TEL AVIV—These are uneasy days for citizens of Israel. Almost everywhere, one hears anxious questions: Will there be war? How bad will it be? Should we prepare the bomb shelter at home? And what should we tell the children?
At the same time, though, routine life goes on despite recent tensions on the border with Syria. At most, they have meant inconveniences like canceling a planned family holiday for Shavuot, the Jewish holiday that takes place in about a week, because a top Israeli vacation spot in the Golan Heights recently came under rocket fire from Syria. (All the rockets missed their targets.) The prevalent view of the security establishment and media pundits has trickled down to the public: We are not yet at the cusp of an all-out war, but merely in the midst of a round of hostilities between Iran and Israel. Even the events of the early hours of Thursday—the rocket fire and then the Israeli retaliation—do not herald war so much as they portend exacerbated hostilities.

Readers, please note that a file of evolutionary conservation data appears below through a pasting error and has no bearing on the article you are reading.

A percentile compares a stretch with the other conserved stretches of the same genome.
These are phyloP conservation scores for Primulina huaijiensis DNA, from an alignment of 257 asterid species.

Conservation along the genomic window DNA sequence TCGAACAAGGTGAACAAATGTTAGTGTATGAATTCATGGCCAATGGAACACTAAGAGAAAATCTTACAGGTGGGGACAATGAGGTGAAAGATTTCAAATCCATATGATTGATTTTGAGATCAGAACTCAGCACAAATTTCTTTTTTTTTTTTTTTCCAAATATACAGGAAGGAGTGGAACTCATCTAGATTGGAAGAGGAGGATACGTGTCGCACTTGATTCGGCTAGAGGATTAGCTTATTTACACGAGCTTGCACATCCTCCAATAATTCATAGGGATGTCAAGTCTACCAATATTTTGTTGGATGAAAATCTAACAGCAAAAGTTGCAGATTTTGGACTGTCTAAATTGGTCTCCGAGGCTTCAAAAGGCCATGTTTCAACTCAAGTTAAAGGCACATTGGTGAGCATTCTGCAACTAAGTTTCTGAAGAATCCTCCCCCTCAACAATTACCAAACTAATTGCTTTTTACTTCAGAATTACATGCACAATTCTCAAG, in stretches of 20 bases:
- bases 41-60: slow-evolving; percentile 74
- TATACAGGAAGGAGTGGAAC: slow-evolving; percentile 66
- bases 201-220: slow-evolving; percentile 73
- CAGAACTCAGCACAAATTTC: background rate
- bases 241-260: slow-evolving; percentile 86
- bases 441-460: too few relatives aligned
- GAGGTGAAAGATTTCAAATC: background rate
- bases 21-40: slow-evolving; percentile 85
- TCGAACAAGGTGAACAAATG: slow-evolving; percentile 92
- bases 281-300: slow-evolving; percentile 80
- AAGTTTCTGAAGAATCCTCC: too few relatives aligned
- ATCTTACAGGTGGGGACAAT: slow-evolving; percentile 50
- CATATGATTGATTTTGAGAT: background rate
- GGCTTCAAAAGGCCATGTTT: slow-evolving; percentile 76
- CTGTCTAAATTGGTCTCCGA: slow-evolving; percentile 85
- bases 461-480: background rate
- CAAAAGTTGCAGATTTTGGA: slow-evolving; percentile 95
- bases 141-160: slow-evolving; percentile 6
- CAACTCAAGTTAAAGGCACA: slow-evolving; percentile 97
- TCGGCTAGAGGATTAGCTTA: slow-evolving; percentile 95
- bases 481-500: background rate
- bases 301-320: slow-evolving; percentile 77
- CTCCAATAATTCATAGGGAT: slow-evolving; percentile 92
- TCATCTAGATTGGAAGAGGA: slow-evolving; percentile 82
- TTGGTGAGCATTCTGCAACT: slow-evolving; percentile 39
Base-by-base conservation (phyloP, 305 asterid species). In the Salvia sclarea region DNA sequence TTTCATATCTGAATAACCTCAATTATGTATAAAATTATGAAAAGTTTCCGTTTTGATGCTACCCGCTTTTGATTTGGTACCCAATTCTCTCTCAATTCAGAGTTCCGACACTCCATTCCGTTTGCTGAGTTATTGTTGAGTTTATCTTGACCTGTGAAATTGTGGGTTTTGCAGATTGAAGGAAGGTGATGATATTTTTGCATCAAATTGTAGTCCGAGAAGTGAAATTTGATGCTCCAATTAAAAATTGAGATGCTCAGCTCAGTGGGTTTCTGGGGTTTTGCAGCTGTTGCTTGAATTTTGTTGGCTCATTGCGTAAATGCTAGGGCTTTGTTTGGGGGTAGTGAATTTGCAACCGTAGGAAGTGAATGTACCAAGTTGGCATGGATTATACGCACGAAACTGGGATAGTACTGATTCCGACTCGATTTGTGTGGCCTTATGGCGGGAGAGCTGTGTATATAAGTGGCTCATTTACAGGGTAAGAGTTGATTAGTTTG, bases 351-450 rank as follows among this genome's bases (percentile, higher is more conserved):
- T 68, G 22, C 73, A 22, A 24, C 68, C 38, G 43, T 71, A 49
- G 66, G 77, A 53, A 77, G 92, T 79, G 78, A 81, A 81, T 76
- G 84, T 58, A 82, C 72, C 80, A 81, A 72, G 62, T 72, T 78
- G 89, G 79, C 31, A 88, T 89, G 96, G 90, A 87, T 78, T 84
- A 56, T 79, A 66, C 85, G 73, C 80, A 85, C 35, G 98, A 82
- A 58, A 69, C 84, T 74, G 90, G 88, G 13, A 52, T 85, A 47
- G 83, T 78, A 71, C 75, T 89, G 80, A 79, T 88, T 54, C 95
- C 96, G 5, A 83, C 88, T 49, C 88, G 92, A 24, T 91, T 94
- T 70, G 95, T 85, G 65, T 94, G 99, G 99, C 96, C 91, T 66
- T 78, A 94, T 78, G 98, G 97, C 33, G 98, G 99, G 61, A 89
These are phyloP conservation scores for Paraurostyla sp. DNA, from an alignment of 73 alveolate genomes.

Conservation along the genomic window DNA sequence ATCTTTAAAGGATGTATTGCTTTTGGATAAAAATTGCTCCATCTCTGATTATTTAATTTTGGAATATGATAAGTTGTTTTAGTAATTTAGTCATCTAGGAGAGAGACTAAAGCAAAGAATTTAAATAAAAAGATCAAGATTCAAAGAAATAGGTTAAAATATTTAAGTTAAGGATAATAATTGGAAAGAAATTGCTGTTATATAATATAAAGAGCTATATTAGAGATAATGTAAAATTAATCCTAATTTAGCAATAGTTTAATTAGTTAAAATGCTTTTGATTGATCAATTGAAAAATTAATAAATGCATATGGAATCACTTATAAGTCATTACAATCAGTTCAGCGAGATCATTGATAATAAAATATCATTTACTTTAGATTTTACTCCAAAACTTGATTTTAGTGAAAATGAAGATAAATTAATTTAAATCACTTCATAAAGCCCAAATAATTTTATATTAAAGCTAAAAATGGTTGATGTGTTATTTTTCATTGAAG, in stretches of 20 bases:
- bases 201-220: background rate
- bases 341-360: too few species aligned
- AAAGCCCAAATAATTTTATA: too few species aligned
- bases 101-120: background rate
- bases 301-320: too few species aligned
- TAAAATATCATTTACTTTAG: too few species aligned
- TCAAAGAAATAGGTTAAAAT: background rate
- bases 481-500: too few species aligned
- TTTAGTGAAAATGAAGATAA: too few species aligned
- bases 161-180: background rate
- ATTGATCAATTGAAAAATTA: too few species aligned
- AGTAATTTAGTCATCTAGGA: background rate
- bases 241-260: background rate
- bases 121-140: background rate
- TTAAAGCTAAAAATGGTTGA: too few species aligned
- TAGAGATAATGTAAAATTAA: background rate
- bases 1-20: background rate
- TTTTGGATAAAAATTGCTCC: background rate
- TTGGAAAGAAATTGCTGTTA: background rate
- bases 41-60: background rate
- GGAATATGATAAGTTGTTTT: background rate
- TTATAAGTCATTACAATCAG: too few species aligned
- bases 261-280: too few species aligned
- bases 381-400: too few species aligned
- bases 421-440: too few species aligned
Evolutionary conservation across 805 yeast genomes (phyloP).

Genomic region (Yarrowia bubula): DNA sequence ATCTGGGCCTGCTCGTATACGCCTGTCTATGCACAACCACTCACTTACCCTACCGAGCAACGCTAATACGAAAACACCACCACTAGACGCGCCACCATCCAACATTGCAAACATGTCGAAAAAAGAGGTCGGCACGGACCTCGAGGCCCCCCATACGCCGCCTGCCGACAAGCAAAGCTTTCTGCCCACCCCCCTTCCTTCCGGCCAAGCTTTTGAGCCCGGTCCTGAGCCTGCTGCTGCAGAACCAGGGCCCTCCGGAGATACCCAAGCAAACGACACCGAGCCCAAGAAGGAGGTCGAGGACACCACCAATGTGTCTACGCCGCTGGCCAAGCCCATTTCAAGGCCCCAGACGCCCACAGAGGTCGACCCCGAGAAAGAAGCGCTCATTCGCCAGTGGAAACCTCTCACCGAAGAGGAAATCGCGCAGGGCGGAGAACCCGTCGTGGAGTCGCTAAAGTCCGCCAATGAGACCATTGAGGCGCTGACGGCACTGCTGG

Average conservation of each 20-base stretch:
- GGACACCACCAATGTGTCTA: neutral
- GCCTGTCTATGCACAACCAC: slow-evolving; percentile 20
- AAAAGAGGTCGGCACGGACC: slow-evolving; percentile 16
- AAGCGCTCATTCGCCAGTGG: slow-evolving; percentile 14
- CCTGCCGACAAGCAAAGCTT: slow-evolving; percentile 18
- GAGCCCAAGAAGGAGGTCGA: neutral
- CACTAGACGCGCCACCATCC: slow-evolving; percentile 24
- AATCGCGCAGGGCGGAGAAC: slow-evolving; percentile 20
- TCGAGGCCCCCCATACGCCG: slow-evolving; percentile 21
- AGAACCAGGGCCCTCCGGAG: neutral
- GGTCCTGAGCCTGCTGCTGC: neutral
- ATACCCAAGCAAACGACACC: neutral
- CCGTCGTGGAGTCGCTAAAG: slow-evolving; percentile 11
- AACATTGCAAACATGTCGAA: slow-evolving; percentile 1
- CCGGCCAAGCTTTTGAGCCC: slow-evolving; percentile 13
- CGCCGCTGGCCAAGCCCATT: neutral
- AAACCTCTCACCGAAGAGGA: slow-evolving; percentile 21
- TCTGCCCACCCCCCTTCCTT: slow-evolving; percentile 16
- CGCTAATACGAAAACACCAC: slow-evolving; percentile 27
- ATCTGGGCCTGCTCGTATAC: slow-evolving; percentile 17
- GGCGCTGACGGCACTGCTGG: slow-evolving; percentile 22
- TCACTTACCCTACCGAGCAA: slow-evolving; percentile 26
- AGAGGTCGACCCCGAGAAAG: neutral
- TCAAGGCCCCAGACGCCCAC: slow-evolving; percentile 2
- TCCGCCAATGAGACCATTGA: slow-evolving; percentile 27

The situation resembles a match between heavyweight boxers in which neither can land a knockout blow. As the rounds drag on, no one can foresee how the fight will end. The Russian referee might stop the match, or perhaps one of the sides will understand that the damages being incurred are too heavy to bear. For now, at least, the bout goes on. Each of the heavyweights stands its ground: Iran remains determined to incorporate Syria into its sphere of influence, extending from Tehran to the Mediterranean. Israel, meanwhile, makes it abundantly clear that it does not intend to tolerate an Iranian military presence in Syria.